lay down v.
1. in senses of giving up [boxing imagery].
(a) [late 19C+] (US, also lay to, lie down) to volunteer for defeat; thus lay-down artist, a defeatist.
(b) [1910s+] to collapse.
(c) [1930s+] to accept, to acquiesce.
2. [1930s–60s] (drugs, also lay, lie down) to smoke opium [the smoker’s recumbent position].
3. [1930s+] (US prison) to place an inmate in the punishment cells [punishment cells were so cramped there was barely enough room to stand upright].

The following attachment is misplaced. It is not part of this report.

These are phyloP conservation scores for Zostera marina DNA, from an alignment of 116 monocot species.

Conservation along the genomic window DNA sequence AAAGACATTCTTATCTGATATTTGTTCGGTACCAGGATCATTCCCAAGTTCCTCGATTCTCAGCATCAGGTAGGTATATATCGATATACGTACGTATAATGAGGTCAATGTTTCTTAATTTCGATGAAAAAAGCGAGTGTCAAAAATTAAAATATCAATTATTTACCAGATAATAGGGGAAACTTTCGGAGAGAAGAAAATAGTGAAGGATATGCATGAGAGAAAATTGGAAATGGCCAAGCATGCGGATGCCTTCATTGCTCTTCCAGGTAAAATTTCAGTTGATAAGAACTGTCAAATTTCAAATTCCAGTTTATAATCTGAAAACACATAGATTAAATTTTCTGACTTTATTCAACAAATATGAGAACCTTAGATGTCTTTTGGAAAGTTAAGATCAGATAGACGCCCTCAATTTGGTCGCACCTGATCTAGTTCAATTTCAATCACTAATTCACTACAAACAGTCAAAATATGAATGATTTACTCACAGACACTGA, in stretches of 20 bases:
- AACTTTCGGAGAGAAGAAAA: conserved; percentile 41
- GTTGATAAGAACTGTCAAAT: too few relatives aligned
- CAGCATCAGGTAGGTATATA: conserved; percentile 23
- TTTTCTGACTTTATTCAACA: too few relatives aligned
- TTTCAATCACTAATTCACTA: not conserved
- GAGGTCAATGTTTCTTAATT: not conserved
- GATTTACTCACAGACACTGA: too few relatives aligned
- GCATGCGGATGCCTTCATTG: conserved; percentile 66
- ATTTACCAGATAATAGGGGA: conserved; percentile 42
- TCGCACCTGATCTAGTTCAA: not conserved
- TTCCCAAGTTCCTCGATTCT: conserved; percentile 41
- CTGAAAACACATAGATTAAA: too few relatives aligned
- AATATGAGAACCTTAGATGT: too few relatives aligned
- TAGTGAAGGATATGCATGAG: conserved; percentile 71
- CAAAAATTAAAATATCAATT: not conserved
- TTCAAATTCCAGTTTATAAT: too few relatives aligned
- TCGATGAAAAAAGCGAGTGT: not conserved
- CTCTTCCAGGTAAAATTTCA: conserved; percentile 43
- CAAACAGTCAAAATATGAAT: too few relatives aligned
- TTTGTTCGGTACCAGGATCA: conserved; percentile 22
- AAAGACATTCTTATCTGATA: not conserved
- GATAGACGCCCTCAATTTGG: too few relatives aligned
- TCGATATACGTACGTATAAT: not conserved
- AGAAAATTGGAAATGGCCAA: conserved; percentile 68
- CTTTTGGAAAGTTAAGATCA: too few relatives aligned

4. [1940s+] (US) to explain, to outline, to present a theory.
5. [1950s] (Aus. Und.) to retract a confession or witness statement.
[1930s+] (US drugs) a place to smoke opium.
[late 19C+] (US) to abandon someone, to fail in a duty.
SE in slang uses
[mid-19C–1930s] to die.
to act lazily; to do a job badly.
see under cow n.1
1. [1930s–40s] (US) to die [one ‘lays down’ one’s body].
2. [1940s+] (US) to drive very fast [the pressing down of the accelerator].